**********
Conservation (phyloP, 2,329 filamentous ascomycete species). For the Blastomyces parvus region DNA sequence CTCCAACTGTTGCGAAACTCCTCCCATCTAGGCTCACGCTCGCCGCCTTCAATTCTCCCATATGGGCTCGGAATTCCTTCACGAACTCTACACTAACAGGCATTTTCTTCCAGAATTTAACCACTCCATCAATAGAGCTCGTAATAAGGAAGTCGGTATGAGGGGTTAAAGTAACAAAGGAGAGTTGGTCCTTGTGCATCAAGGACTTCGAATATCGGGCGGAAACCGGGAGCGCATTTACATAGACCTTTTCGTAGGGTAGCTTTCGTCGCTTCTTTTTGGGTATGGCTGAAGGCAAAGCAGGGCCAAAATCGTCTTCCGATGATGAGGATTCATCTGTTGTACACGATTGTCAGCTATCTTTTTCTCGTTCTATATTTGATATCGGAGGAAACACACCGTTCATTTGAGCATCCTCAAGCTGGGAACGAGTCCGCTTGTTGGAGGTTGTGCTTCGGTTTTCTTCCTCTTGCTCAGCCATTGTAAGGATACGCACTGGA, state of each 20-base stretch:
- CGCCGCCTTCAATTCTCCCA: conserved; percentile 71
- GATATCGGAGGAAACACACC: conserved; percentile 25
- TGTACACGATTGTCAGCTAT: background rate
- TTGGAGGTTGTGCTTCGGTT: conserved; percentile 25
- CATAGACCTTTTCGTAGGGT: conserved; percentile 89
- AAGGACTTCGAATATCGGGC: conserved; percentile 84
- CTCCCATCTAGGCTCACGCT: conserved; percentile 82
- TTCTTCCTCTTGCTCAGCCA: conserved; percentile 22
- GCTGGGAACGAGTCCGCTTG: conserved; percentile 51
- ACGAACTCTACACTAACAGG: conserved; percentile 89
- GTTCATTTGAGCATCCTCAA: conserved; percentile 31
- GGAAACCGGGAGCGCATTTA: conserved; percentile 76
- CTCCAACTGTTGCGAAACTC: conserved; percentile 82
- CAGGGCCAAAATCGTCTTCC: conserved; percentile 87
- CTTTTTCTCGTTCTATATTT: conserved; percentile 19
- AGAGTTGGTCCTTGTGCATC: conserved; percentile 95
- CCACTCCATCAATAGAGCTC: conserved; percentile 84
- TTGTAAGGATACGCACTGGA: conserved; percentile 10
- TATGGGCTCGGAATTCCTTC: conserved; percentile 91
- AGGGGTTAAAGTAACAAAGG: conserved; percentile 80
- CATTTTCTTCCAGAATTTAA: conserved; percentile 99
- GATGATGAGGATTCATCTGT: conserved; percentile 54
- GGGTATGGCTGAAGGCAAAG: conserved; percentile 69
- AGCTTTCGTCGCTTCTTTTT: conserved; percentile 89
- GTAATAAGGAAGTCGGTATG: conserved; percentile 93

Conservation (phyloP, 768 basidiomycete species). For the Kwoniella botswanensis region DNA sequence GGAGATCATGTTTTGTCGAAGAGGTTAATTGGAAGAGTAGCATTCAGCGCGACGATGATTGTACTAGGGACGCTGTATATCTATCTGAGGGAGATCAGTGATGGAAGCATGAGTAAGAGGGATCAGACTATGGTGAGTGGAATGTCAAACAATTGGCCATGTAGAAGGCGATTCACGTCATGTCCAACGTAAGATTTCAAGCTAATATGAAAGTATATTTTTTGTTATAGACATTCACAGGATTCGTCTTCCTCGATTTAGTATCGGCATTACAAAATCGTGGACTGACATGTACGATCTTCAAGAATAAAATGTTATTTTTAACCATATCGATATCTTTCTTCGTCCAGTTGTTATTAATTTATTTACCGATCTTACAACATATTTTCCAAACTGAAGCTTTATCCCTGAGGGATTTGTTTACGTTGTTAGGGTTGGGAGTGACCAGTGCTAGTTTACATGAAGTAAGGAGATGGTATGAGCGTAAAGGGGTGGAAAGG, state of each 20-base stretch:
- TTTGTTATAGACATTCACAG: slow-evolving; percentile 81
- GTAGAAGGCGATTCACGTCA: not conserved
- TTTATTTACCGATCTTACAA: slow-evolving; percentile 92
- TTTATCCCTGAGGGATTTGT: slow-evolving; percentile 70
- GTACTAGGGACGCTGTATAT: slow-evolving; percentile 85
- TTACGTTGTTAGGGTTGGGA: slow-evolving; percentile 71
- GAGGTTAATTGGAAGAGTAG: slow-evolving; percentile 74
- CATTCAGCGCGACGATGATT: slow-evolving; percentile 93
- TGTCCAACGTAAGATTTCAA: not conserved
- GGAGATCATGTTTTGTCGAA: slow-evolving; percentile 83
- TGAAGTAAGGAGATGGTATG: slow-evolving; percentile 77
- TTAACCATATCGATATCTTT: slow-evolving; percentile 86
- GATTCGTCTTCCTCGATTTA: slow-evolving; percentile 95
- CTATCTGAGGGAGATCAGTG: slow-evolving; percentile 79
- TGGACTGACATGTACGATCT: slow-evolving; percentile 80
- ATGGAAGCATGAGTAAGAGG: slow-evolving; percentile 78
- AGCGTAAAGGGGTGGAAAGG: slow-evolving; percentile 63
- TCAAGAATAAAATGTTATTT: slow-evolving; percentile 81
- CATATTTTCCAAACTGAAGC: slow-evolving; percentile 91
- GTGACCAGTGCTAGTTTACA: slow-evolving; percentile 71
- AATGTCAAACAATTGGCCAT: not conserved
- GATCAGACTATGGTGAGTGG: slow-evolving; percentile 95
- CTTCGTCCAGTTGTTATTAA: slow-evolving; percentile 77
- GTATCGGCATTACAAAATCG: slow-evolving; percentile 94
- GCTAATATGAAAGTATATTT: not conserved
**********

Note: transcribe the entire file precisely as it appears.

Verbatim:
Conservation (phyloP, 2,329 filamentous ascomycete species). For the Blastomyces parvus region DNA sequence CTCCAACTGTTGCGAAACTCCTCCCATCTAGGCTCACGCTCGCCGCCTTCAATTCTCCCATATGGGCTCGGAATTCCTTCACGAACTCTACACTAACAGGCATTTTCTTCCAGAATTTAACCACTCCATCAATAGAGCTCGTAATAAGGAAGTCGGTATGAGGGGTTAAAGTAACAAAGGAGAGTTGGTCCTTGTGCATCAAGGACTTCGAATATCGGGCGGAAACCGGGAGCGCATTTACATAGACCTTTTCGTAGGGTAGCTTTCGTCGCTTCTTTTTGGGTATGGCTGAAGGCAAAGCAGGGCCAAAATCGTCTTCCGATGATGAGGATTCATCTGTTGTACACGATTGTCAGCTATCTTTTTCTCGTTCTATATTTGATATCGGAGGAAACACACCGTTCATTTGAGCATCCTCAAGCTGGGAACGAGTCCGCTTGTTGGAGGTTGTGCTTCGGTTTTCTTCCTCTTGCTCAGCCATTGTAAGGATACGCACTGGA, state of each 20-base stretch:
- CGCCGCCTTCAATTCTCCCA: conserved; percentile 71
- GATATCGGAGGAAACACACC: conserved; percentile 25
- TGTACACGATTGTCAGCTAT: background rate
- TTGGAGGTTGTGCTTCGGTT: conserved; percentile 25
- CATAGACCTTTTCGTAGGGT: conserved; percentile 89
- AAGGACTTCGAATATCGGGC: conserved; percentile 84
- CTCCCATCTAGGCTCACGCT: conserved; percentile 82
- TTCTTCCTCTTGCTCAGCCA: conserved; percentile 22
- GCTGGGAACGAGTCCGCTTG: conserved; percentile 51
- ACGAACTCTACACTAACAGG: conserved; percentile 89
- GTTCATTTGAGCATCCTCAA: conserved; percentile 31
- GGAAACCGGGAGCGCATTTA: conserved; percentile 76
- CTCCAACTGTTGCGAAACTC: conserved; percentile 82
- CAGGGCCAAAATCGTCTTCC: conserved; percentile 87
- CTTTTTCTCGTTCTATATTT: conserved; percentile 19
- AGAGTTGGTCCTTGTGCATC: conserved; percentile 95
- CCACTCCATCAATAGAGCTC: conserved; percentile 84
- TTGTAAGGATACGCACTGGA: conserved; percentile 10
- TATGGGCTCGGAATTCCTTC: conserved; percentile 91
- AGGGGTTAAAGTAACAAAGG: conserved; percentile 80
- CATTTTCTTCCAGAATTTAA: conserved; percentile 99
- GATGATGAGGATTCATCTGT: conserved; percentile 54
- GGGTATGGCTGAAGGCAAAG: conserved; percentile 69
- AGCTTTCGTCGCTTCTTTTT: conserved; percentile 89
- GTAATAAGGAAGTCGGTATG: conserved; percentile 93

Conservation (phyloP, 768 basidiomycete species). For the Kwoniella botswanensis region DNA sequence GGAGATCATGTTTTGTCGAAGAGGTTAATTGGAAGAGTAGCATTCAGCGCGACGATGATTGTACTAGGGACGCTGTATATCTATCTGAGGGAGATCAGTGATGGAAGCATGAGTAAGAGGGATCAGACTATGGTGAGTGGAATGTCAAACAATTGGCCATGTAGAAGGCGATTCACGTCATGTCCAACGTAAGATTTCAAGCTAATATGAAAGTATATTTTTTGTTATAGACATTCACAGGATTCGTCTTCCTCGATTTAGTATCGGCATTACAAAATCGTGGACTGACATGTACGATCTTCAAGAATAAAATGTTATTTTTAACCATATCGATATCTTTCTTCGTCCAGTTGTTATTAATTTATTTACCGATCTTACAACATATTTTCCAAACTGAAGCTTTATCCCTGAGGGATTTGTTTACGTTGTTAGGGTTGGGAGTGACCAGTGCTAGTTTACATGAAGTAAGGAGATGGTATGAGCGTAAAGGGGTGGAAAGG, state of each 20-base stretch:
- TTTGTTATAGACATTCACAG: slow-evolving; percentile 81
- GTAGAAGGCGATTCACGTCA: not conserved
- TTTATTTACCGATCTTACAA: slow-evolving; percentile 92
- TTTATCCCTGAGGGATTTGT: slow-evolving; percentile 70
- GTACTAGGGACGCTGTATAT: slow-evolving; percentile 85
- TTACGTTGTTAGGGTTGGGA: slow-evolving; percentile 71
- GAGGTTAATTGGAAGAGTAG: slow-evolving; percentile 74
- CATTCAGCGCGACGATGATT: slow-evolving; percentile 93
- TGTCCAACGTAAGATTTCAA: not conserved
- GGAGATCATGTTTTGTCGAA: slow-evolving; percentile 83
- TGAAGTAAGGAGATGGTATG: slow-evolving; percentile 77
- TTAACCATATCGATATCTTT: slow-evolving; percentile 86
- GATTCGTCTTCCTCGATTTA: slow-evolving; percentile 95
- CTATCTGAGGGAGATCAGTG: slow-evolving; percentile 79
- TGGACTGACATGTACGATCT: slow-evolving; percentile 80
- ATGGAAGCATGAGTAAGAGG: slow-evolving; percentile 78
- AGCGTAAAGGGGTGGAAAGG: slow-evolving; percentile 63
- TCAAGAATAAAATGTTATTT: slow-evolving; percentile 81
- CATATTTTCCAAACTGAAGC: slow-evolving; percentile 91
- GTGACCAGTGCTAGTTTACA: slow-evolving; percentile 71
- AATGTCAAACAATTGGCCAT: not conserved
- GATCAGACTATGGTGAGTGG: slow-evolving; percentile 95
- CTTCGTCCAGTTGTTATTAA: slow-evolving; percentile 77
- GTATCGGCATTACAAAATCG: slow-evolving; percentile 94
- GCTAATATGAAAGTATATTT: not conserved